Parents are all too familiar with the scenario. Your beloved child turns 18 and suddenly your role changes. Your voice is no longer heard, and your views no longer count in quite the same way. You say goodbye to the legal rights, duties and responsibilities of “parental responsibility” and you become just another person with an opinion in your (adult) child’s life.
And now there is a new barrier in your way – a refusal to share information with you.
The latest hurdle:
Until recently, care providers would routinely share information with parents if the child did not have capacity to consent, based upon a decision that this was in the child’s best interests.
This appears to be changing following the implementation of the General Data Protection Regulation or GDPR. Now some care providers are telling families that they will only share information with a properly authorised representative – their child’s welfare deputy (or attorney).
If you child has capacity to grant a lasting power of attorney, and is happy to take this step, then you may have a solution. However, for many adults with learning disabilities this may not be an option, and parents may face a costly application to the Court of Protection seeking a welfare deputyship appointment. Welfare deputyship orders are currently rationed by the Court – granted only in “complex cases” – although this principle is being tested by a high-profile case currently before the court.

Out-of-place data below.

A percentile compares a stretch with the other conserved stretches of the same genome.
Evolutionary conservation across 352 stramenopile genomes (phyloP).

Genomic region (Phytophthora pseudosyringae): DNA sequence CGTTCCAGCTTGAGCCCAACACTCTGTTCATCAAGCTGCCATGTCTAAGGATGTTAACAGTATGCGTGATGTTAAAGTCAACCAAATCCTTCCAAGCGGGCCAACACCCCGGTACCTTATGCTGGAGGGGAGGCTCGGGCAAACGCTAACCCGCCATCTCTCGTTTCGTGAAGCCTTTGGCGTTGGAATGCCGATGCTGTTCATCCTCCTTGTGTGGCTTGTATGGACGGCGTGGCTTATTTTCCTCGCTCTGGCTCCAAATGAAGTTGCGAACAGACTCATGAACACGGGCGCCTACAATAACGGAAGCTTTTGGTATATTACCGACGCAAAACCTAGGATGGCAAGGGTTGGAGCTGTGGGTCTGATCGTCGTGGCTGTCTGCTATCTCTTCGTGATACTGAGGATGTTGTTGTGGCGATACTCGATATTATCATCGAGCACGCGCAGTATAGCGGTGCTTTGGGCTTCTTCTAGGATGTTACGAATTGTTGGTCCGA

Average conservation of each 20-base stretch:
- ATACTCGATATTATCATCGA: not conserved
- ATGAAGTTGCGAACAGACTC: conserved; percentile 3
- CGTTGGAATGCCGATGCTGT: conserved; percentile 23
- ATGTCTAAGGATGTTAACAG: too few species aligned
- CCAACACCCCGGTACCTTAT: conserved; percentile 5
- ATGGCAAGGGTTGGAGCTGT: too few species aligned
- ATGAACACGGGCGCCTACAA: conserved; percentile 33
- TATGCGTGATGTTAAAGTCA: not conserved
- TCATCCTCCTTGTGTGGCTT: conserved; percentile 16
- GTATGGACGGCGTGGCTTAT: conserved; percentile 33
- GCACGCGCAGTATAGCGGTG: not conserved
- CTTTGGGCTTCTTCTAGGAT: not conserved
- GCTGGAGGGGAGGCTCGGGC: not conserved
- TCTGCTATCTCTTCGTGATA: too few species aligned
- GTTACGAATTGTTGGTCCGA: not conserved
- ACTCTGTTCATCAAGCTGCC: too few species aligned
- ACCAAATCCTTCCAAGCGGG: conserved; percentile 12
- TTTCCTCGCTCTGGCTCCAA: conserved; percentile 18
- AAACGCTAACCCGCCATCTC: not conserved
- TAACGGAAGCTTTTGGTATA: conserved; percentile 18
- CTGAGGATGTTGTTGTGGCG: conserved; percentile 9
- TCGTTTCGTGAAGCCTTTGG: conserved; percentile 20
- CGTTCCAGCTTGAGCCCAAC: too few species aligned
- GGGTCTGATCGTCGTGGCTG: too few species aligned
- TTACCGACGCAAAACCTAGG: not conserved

And then another:
There is also the worrying Mental Capacity (Amendment) Bill which is heading for its report state in the Lords on 21 November. A number of important safeguards for adults with impaired decision-making capacity who may find themselves deprived of their liberty are at risk – yet this seems to be going largely unnoticed in mainstream media, despite the best efforts of stakeholders such as Disability Rights UK, Voiceability, Sense, Care England and Carers UK.
One exception was the short piece on the Today programme on 12 October – to be found on the link below. The issue is brought to life by Mr E, the determined carer of HL, of the infamous “Bournewood gap”. I also had a brief opportunity to comment in my role as Chair of the Law Society Mental Health and Disability Committee.
There is still time to make a noise!
There is still time for this important issue to find its voice in the press and social media, to catch the attention of ministers and parliamentarians. We need to ensure this Bill is amended to become fit for purpose – a visionary and empowering piece of legislation that uphold the rights as an equal citizen of any person with impaired capacity to make his or her own decisions.